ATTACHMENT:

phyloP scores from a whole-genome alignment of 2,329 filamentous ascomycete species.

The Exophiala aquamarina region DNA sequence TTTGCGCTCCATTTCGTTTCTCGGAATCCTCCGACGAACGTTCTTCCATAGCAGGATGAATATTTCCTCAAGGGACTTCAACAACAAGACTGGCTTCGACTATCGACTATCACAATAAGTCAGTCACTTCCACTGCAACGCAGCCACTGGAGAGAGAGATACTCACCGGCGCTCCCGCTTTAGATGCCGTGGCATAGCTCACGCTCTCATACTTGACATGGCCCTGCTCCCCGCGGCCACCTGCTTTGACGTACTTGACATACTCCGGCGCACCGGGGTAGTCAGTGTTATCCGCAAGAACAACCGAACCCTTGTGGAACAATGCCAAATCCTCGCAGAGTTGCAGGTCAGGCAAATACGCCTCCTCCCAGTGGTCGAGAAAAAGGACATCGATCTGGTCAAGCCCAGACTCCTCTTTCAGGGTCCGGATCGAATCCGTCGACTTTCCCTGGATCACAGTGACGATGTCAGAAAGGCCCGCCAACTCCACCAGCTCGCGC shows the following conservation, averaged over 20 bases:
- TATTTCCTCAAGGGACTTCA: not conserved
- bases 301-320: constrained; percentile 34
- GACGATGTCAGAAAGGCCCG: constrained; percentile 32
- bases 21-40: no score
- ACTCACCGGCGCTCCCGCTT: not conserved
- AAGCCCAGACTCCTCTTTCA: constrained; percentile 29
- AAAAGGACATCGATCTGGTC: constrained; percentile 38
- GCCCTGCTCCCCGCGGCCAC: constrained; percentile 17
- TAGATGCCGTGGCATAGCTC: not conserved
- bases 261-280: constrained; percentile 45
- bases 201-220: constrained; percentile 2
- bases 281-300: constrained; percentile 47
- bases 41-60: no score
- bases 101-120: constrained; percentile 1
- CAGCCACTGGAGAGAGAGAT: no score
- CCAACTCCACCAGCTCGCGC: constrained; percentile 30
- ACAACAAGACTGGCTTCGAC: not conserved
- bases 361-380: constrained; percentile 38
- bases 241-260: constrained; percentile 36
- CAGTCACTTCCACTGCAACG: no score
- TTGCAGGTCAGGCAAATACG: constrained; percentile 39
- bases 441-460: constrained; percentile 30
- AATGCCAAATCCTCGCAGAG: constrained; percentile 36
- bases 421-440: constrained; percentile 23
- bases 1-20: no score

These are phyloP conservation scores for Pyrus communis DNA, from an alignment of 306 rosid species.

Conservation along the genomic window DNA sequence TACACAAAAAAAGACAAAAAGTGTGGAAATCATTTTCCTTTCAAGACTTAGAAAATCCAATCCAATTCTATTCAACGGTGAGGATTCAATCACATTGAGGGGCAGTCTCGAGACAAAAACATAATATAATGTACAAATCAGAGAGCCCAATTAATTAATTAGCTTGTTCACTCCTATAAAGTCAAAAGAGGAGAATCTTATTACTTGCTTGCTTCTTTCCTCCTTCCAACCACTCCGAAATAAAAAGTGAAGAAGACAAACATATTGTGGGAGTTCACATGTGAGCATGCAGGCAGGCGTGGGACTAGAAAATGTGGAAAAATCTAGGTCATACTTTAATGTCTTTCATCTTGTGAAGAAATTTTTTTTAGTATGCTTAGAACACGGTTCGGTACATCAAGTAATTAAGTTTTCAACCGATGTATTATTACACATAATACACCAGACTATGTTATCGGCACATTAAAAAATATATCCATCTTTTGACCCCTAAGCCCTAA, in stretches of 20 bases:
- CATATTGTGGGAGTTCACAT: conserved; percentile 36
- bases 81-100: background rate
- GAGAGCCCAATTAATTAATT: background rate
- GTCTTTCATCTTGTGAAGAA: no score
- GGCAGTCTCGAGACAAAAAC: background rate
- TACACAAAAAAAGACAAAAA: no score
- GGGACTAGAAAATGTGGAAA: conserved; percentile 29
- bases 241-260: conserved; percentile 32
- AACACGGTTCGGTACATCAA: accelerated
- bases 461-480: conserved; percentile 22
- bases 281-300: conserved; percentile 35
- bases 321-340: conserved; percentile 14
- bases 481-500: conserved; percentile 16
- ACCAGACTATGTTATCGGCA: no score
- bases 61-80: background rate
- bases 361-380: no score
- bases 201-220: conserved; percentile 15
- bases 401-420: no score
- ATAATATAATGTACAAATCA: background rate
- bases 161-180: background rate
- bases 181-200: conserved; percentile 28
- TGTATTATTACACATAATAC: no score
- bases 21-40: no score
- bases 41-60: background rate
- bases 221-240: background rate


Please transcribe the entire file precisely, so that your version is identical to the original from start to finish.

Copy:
phyloP scores from a whole-genome alignment of 2,329 filamentous ascomycete species.

The Exophiala aquamarina region DNA sequence TTTGCGCTCCATTTCGTTTCTCGGAATCCTCCGACGAACGTTCTTCCATAGCAGGATGAATATTTCCTCAAGGGACTTCAACAACAAGACTGGCTTCGACTATCGACTATCACAATAAGTCAGTCACTTCCACTGCAACGCAGCCACTGGAGAGAGAGATACTCACCGGCGCTCCCGCTTTAGATGCCGTGGCATAGCTCACGCTCTCATACTTGACATGGCCCTGCTCCCCGCGGCCACCTGCTTTGACGTACTTGACATACTCCGGCGCACCGGGGTAGTCAGTGTTATCCGCAAGAACAACCGAACCCTTGTGGAACAATGCCAAATCCTCGCAGAGTTGCAGGTCAGGCAAATACGCCTCCTCCCAGTGGTCGAGAAAAAGGACATCGATCTGGTCAAGCCCAGACTCCTCTTTCAGGGTCCGGATCGAATCCGTCGACTTTCCCTGGATCACAGTGACGATGTCAGAAAGGCCCGCCAACTCCACCAGCTCGCGC shows the following conservation, averaged over 20 bases:
- TATTTCCTCAAGGGACTTCA: not conserved
- bases 301-320: constrained; percentile 34
- GACGATGTCAGAAAGGCCCG: constrained; percentile 32
- bases 21-40: no score
- ACTCACCGGCGCTCCCGCTT: not conserved
- AAGCCCAGACTCCTCTTTCA: constrained; percentile 29
- AAAAGGACATCGATCTGGTC: constrained; percentile 38
- GCCCTGCTCCCCGCGGCCAC: constrained; percentile 17
- TAGATGCCGTGGCATAGCTC: not conserved
- bases 261-280: constrained; percentile 45
- bases 201-220: constrained; percentile 2
- bases 281-300: constrained; percentile 47
- bases 41-60: no score
- bases 101-120: constrained; percentile 1
- CAGCCACTGGAGAGAGAGAT: no score
- CCAACTCCACCAGCTCGCGC: constrained; percentile 30
- ACAACAAGACTGGCTTCGAC: not conserved
- bases 361-380: constrained; percentile 38
- bases 241-260: constrained; percentile 36
- CAGTCACTTCCACTGCAACG: no score
- TTGCAGGTCAGGCAAATACG: constrained; percentile 39
- bases 441-460: constrained; percentile 30
- AATGCCAAATCCTCGCAGAG: constrained; percentile 36
- bases 421-440: constrained; percentile 23
- bases 1-20: no score

These are phyloP conservation scores for Pyrus communis DNA, from an alignment of 306 rosid species.

Conservation along the genomic window DNA sequence TACACAAAAAAAGACAAAAAGTGTGGAAATCATTTTCCTTTCAAGACTTAGAAAATCCAATCCAATTCTATTCAACGGTGAGGATTCAATCACATTGAGGGGCAGTCTCGAGACAAAAACATAATATAATGTACAAATCAGAGAGCCCAATTAATTAATTAGCTTGTTCACTCCTATAAAGTCAAAAGAGGAGAATCTTATTACTTGCTTGCTTCTTTCCTCCTTCCAACCACTCCGAAATAAAAAGTGAAGAAGACAAACATATTGTGGGAGTTCACATGTGAGCATGCAGGCAGGCGTGGGACTAGAAAATGTGGAAAAATCTAGGTCATACTTTAATGTCTTTCATCTTGTGAAGAAATTTTTTTTAGTATGCTTAGAACACGGTTCGGTACATCAAGTAATTAAGTTTTCAACCGATGTATTATTACACATAATACACCAGACTATGTTATCGGCACATTAAAAAATATATCCATCTTTTGACCCCTAAGCCCTAA, in stretches of 20 bases:
- CATATTGTGGGAGTTCACAT: conserved; percentile 36
- bases 81-100: background rate
- GAGAGCCCAATTAATTAATT: background rate
- GTCTTTCATCTTGTGAAGAA: no score
- GGCAGTCTCGAGACAAAAAC: background rate
- TACACAAAAAAAGACAAAAA: no score
- GGGACTAGAAAATGTGGAAA: conserved; percentile 29
- bases 241-260: conserved; percentile 32
- AACACGGTTCGGTACATCAA: accelerated
- bases 461-480: conserved; percentile 22
- bases 281-300: conserved; percentile 35
- bases 321-340: conserved; percentile 14
- bases 481-500: conserved; percentile 16
- ACCAGACTATGTTATCGGCA: no score
- bases 61-80: background rate
- bases 361-380: no score
- bases 201-220: conserved; percentile 15
- bases 401-420: no score
- ATAATATAATGTACAAATCA: background rate
- bases 161-180: background rate
- bases 181-200: conserved; percentile 28
- TGTATTATTACACATAATAC: no score
- bases 21-40: no score
- bases 41-60: background rate
- bases 221-240: background rate